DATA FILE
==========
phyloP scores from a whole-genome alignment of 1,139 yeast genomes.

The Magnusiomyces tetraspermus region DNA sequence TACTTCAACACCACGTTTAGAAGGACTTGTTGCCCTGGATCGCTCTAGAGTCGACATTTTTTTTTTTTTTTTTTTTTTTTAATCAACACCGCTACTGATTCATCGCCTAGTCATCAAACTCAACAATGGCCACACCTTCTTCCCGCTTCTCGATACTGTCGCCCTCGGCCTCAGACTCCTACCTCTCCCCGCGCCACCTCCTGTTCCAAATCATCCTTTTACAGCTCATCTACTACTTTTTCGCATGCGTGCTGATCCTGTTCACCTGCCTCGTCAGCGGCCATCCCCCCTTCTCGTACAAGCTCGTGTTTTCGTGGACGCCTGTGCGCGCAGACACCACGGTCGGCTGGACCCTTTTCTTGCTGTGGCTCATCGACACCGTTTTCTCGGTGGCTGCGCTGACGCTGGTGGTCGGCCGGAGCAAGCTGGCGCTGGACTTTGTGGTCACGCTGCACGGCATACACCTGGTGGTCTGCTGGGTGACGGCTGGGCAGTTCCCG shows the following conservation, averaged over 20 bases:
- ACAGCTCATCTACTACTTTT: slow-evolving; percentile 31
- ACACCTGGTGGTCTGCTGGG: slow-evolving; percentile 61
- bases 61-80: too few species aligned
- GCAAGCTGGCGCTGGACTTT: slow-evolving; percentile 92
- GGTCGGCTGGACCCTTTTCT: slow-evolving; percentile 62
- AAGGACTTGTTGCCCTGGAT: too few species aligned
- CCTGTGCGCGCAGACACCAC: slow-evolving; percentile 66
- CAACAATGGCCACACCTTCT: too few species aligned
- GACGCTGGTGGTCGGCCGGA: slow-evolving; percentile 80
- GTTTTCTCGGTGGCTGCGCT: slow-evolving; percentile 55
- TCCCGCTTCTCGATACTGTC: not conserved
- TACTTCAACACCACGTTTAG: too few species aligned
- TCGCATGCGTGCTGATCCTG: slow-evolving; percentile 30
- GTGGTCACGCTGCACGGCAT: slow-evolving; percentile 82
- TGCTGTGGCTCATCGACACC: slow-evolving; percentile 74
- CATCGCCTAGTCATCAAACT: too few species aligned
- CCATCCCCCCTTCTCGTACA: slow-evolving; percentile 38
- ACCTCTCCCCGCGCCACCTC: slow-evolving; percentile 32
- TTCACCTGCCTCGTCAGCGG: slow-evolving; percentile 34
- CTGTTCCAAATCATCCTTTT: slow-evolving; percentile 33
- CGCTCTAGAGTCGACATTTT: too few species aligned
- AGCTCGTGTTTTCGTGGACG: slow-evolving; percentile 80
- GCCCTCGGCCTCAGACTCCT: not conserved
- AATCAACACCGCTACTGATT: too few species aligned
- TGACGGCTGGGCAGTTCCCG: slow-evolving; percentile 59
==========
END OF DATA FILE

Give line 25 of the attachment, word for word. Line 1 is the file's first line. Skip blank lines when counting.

- GCCCTCGGCCTCAGACTCCT: not conserved